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BoLS Prime: How Planescape Helped Escape The Satanic Panic

4 Minute Read
Feb 17
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Planescape is one of the most beloved settings in D&D. It changed the game, and it came about in part because people were worried about satanism in D&D.

In all of Dungeons & Dragons, no setting may be quite as impactful as Planescape. This setting with its multiverse-spanning ideas that helped sow the seeds for an ongoing continuity between the different books, its iconic art that would define a generation, and its game-changing rules and a new view of the cosmic creatures lurking in the Monster Manual–changed the course of AD&D 2nd Edition.

And yet, this wasn’t released until five years into 2nd Edition AD&D, long after the departure of Gary Gygax, well past the fracturing of TSR and a coup of its leadership that pulled the company back from the brink of ruin, comes Planescape. It’s a setting that expands the cosmos of D&D, taking material from one of D&D’s most successful books in 1987, the Manual of the Planes. Why the delay? In part it was because of fears of the “Satanic Panic.” You can read all about what brought about the Satanic Panic in the 80s right here, but here’s an overview enough to understand the reason that Planescape moved as it did.

The 1980s had its own dangers that seemed pointed directly at children and the traditional nuclear family. Societal norms were changing yet again, and there was push back from folks that were at odds with urbanization and didn’t like the idea of women joining the workforce instead of staying at home, forcing them to put their kids in daycare. The pushback against these changes came in the form of Christian fundamentalism – Jerry Falwell’s fire-and-brimstone preaching and Moral Majority organization began to gain traction.

Jack Chick and others from the 70s evangelical movement continued to have a voice. Patricia Pulling, inspired by Chick tracts, led a crusade against Dungeons & Dragons and other RPGs, claiming that a curse from D&D caused her son to commit suicide. She founded Bothered About Dungeons and Dragons (BADD) in 1983 after filing several lawsuits against TSR and others (all of which failed). The organization claimed that D&D encouraged devil worship, cannibalism, suicide, prostitution, and murder among other things. She started by pushing her message via Christian focused and mainstream media, and went so far as to get her PI license to become a law enforcement consultant and expert witness for gaming-related lawsuits (none of her cases won in court).

Other anti-occult crusaders, like Jim Peters (who claimed the Proctor & Gamble logo was satanic) and Lauren Stratford, started appearing on nationwide television shows like 60 Minutes and 20/20. Occult fear-mongering in the media became a regular occurrence. ABC televised an official Roman Catholic exorcism, and Giraldo Rivera devoted a 2-hour show to how satanism was taking over America. The conspiracy theory had been given an air of plausibility thanks to this coverage.

In 1983, ritual murders took the fear into a full-on moral panic, which resulted in D&D book burnings (which Gygax was said to have celebrated, stating that players whose books were burned were guaranteed to be repeat customers), and the game being pulled from shelves in stores around the country. But D&D survived–though not before facing backlash for many of its books, including a focus on demons and devils.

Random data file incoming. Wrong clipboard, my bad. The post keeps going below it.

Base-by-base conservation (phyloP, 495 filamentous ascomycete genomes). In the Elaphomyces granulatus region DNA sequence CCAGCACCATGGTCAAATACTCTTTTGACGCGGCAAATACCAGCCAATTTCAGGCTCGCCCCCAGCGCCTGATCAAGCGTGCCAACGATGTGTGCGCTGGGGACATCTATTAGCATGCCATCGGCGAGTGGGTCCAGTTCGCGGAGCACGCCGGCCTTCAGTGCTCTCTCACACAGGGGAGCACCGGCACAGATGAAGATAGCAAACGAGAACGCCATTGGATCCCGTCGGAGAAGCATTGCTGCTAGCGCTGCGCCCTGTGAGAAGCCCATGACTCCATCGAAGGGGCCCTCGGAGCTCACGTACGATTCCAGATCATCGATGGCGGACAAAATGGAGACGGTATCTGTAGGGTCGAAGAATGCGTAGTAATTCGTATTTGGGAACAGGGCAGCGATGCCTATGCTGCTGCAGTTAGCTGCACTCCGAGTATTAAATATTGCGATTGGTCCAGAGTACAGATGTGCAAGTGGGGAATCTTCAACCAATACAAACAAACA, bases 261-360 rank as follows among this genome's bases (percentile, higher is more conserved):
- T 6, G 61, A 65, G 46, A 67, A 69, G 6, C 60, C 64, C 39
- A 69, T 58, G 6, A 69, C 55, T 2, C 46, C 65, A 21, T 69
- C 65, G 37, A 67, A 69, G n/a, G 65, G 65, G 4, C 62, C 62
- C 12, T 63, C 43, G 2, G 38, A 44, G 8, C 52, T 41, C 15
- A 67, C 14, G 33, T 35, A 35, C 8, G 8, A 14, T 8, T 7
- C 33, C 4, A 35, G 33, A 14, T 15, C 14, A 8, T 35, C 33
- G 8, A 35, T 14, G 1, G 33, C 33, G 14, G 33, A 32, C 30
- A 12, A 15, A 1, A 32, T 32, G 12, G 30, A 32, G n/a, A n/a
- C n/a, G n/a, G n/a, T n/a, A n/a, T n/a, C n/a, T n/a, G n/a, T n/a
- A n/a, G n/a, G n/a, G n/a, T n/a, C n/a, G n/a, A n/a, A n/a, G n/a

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Which is why, in 1990, after TSR had discovered the success of Dragonlance and the Forgotten Realms and was on the look for their next big adventure setting, they turned back to one of their most popular books. A setting built on designer Jeff Grubb’s first edition Manual of the Planes, which was one of the more well-received books of the latter days of 1st Edition. Ultimately, designer Zeb Cook would pick up the concept, originally as “adventures in the Outer Planes” and make it into something so much more.

Cook’s Planescape was built around an artistic concept with a solid foundation coming from Dana Knutson’s concept art and Tony DiTerlizzi, the artist who made Planescape look the way it does, finally laying out what the Planes should look like to adventurers. It had to soar where Spelljammer had failed–players hadn’t coalesced around the space pirate adventures, but what Cook felt they lacked was a strong central location.

Thus Sigil, the city at the center of the Planes was born. Again, as DiTerlizzi said, they were free to grow because the management was focused on other endeavours at the time, but Cook helped to ensure that they didn’t attract attention, using the new setting as a chance to flesh out the problematic elements of demons and devils, changing them to Tanar’ri and Ba’atezu, and recounting a tale of a long blood war between these creatures.

Whole new identities were crafted for them. Chain Devils and Ice Devils became Kytons and Gelugons (Kytons in particular found roots in Planescape), and when Planescape released, the material that once brought down the wrath of parents and concern-groups throughout the country, found a new home. It helped that comics were going through a rebranding at the same time–but Planescape helped D&D crawl out from the shadow of satanism, and made a new home for D&D’s cosmology in so doing.

Happy Adventuring!

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